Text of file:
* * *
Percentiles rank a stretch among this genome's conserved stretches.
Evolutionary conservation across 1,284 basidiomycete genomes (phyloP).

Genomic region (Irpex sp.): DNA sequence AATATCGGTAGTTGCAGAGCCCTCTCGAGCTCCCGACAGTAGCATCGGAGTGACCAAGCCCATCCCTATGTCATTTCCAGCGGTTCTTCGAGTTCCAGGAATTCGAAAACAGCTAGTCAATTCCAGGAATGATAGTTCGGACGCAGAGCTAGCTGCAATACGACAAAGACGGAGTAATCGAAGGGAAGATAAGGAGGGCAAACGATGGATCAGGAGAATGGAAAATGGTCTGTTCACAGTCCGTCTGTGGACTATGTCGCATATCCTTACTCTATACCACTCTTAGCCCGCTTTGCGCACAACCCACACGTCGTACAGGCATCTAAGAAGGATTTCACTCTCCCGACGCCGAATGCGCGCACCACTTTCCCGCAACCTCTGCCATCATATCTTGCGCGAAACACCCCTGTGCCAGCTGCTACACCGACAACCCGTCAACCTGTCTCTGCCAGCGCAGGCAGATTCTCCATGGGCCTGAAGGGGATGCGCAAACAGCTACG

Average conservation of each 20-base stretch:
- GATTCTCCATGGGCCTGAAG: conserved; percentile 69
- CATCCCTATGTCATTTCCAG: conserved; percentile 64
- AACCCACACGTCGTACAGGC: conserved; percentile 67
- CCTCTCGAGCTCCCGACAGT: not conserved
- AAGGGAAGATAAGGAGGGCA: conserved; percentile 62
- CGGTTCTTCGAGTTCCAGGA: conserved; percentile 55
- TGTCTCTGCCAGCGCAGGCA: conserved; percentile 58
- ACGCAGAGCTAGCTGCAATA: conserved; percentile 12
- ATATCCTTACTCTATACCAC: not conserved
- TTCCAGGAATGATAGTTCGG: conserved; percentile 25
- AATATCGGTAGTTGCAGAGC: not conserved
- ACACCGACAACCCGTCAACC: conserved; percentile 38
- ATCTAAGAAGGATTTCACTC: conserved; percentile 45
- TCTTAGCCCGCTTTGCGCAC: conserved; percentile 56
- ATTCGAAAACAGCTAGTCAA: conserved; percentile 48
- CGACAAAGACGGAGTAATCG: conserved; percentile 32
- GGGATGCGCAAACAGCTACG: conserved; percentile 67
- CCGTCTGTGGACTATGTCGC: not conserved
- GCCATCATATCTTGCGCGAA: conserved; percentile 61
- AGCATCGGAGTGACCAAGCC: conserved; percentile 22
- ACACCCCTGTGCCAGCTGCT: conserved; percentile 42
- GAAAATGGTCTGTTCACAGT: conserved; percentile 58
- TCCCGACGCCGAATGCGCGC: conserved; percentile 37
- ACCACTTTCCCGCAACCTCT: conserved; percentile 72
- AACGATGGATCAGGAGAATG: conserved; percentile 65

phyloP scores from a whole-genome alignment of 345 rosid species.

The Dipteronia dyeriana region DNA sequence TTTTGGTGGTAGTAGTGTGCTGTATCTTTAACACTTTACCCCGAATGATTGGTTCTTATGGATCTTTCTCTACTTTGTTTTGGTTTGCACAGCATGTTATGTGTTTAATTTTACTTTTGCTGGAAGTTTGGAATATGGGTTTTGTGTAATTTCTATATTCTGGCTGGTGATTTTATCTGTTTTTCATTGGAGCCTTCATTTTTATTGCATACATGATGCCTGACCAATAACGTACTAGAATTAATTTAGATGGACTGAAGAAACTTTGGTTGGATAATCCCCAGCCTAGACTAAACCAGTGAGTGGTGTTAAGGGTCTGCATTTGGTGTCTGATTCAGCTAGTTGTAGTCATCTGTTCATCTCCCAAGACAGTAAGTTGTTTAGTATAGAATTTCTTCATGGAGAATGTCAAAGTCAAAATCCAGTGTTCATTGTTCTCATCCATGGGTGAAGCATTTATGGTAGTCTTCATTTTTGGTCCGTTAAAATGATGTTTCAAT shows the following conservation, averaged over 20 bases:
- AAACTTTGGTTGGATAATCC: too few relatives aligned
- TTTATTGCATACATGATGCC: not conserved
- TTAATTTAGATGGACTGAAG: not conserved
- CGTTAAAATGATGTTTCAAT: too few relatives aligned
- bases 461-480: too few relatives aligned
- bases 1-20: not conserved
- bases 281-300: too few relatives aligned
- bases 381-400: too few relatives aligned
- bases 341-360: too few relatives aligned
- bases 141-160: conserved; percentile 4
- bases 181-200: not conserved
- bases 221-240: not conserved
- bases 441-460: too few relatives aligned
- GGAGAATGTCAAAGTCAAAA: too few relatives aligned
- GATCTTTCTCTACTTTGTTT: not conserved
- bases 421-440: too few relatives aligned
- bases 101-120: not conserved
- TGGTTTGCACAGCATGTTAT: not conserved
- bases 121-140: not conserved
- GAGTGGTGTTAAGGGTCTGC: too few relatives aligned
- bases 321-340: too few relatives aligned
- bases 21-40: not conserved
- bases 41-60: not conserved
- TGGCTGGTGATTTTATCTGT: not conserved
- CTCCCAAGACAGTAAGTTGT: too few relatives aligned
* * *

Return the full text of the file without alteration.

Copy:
Percentiles rank a stretch among this genome's conserved stretches.
Evolutionary conservation across 1,284 basidiomycete genomes (phyloP).

Genomic region (Irpex sp.): DNA sequence AATATCGGTAGTTGCAGAGCCCTCTCGAGCTCCCGACAGTAGCATCGGAGTGACCAAGCCCATCCCTATGTCATTTCCAGCGGTTCTTCGAGTTCCAGGAATTCGAAAACAGCTAGTCAATTCCAGGAATGATAGTTCGGACGCAGAGCTAGCTGCAATACGACAAAGACGGAGTAATCGAAGGGAAGATAAGGAGGGCAAACGATGGATCAGGAGAATGGAAAATGGTCTGTTCACAGTCCGTCTGTGGACTATGTCGCATATCCTTACTCTATACCACTCTTAGCCCGCTTTGCGCACAACCCACACGTCGTACAGGCATCTAAGAAGGATTTCACTCTCCCGACGCCGAATGCGCGCACCACTTTCCCGCAACCTCTGCCATCATATCTTGCGCGAAACACCCCTGTGCCAGCTGCTACACCGACAACCCGTCAACCTGTCTCTGCCAGCGCAGGCAGATTCTCCATGGGCCTGAAGGGGATGCGCAAACAGCTACG

Average conservation of each 20-base stretch:
- GATTCTCCATGGGCCTGAAG: conserved; percentile 69
- CATCCCTATGTCATTTCCAG: conserved; percentile 64
- AACCCACACGTCGTACAGGC: conserved; percentile 67
- CCTCTCGAGCTCCCGACAGT: not conserved
- AAGGGAAGATAAGGAGGGCA: conserved; percentile 62
- CGGTTCTTCGAGTTCCAGGA: conserved; percentile 55
- TGTCTCTGCCAGCGCAGGCA: conserved; percentile 58
- ACGCAGAGCTAGCTGCAATA: conserved; percentile 12
- ATATCCTTACTCTATACCAC: not conserved
- TTCCAGGAATGATAGTTCGG: conserved; percentile 25
- AATATCGGTAGTTGCAGAGC: not conserved
- ACACCGACAACCCGTCAACC: conserved; percentile 38
- ATCTAAGAAGGATTTCACTC: conserved; percentile 45
- TCTTAGCCCGCTTTGCGCAC: conserved; percentile 56
- ATTCGAAAACAGCTAGTCAA: conserved; percentile 48
- CGACAAAGACGGAGTAATCG: conserved; percentile 32
- GGGATGCGCAAACAGCTACG: conserved; percentile 67
- CCGTCTGTGGACTATGTCGC: not conserved
- GCCATCATATCTTGCGCGAA: conserved; percentile 61
- AGCATCGGAGTGACCAAGCC: conserved; percentile 22
- ACACCCCTGTGCCAGCTGCT: conserved; percentile 42
- GAAAATGGTCTGTTCACAGT: conserved; percentile 58
- TCCCGACGCCGAATGCGCGC: conserved; percentile 37
- ACCACTTTCCCGCAACCTCT: conserved; percentile 72
- AACGATGGATCAGGAGAATG: conserved; percentile 65

phyloP scores from a whole-genome alignment of 345 rosid species.

The Dipteronia dyeriana region DNA sequence TTTTGGTGGTAGTAGTGTGCTGTATCTTTAACACTTTACCCCGAATGATTGGTTCTTATGGATCTTTCTCTACTTTGTTTTGGTTTGCACAGCATGTTATGTGTTTAATTTTACTTTTGCTGGAAGTTTGGAATATGGGTTTTGTGTAATTTCTATATTCTGGCTGGTGATTTTATCTGTTTTTCATTGGAGCCTTCATTTTTATTGCATACATGATGCCTGACCAATAACGTACTAGAATTAATTTAGATGGACTGAAGAAACTTTGGTTGGATAATCCCCAGCCTAGACTAAACCAGTGAGTGGTGTTAAGGGTCTGCATTTGGTGTCTGATTCAGCTAGTTGTAGTCATCTGTTCATCTCCCAAGACAGTAAGTTGTTTAGTATAGAATTTCTTCATGGAGAATGTCAAAGTCAAAATCCAGTGTTCATTGTTCTCATCCATGGGTGAAGCATTTATGGTAGTCTTCATTTTTGGTCCGTTAAAATGATGTTTCAAT shows the following conservation, averaged over 20 bases:
- AAACTTTGGTTGGATAATCC: too few relatives aligned
- TTTATTGCATACATGATGCC: not conserved
- TTAATTTAGATGGACTGAAG: not conserved
- CGTTAAAATGATGTTTCAAT: too few relatives aligned
- bases 461-480: too few relatives aligned
- bases 1-20: not conserved
- bases 281-300: too few relatives aligned
- bases 381-400: too few relatives aligned
- bases 341-360: too few relatives aligned
- bases 141-160: conserved; percentile 4
- bases 181-200: not conserved
- bases 221-240: not conserved
- bases 441-460: too few relatives aligned
- GGAGAATGTCAAAGTCAAAA: too few relatives aligned
- GATCTTTCTCTACTTTGTTT: not conserved
- bases 421-440: too few relatives aligned
- bases 101-120: not conserved
- TGGTTTGCACAGCATGTTAT: not conserved
- bases 121-140: not conserved
- GAGTGGTGTTAAGGGTCTGC: too few relatives aligned
- bases 321-340: too few relatives aligned
- bases 21-40: not conserved
- bases 41-60: not conserved
- TGGCTGGTGATTTTATCTGT: not conserved
- CTCCCAAGACAGTAAGTTGT: too few relatives aligned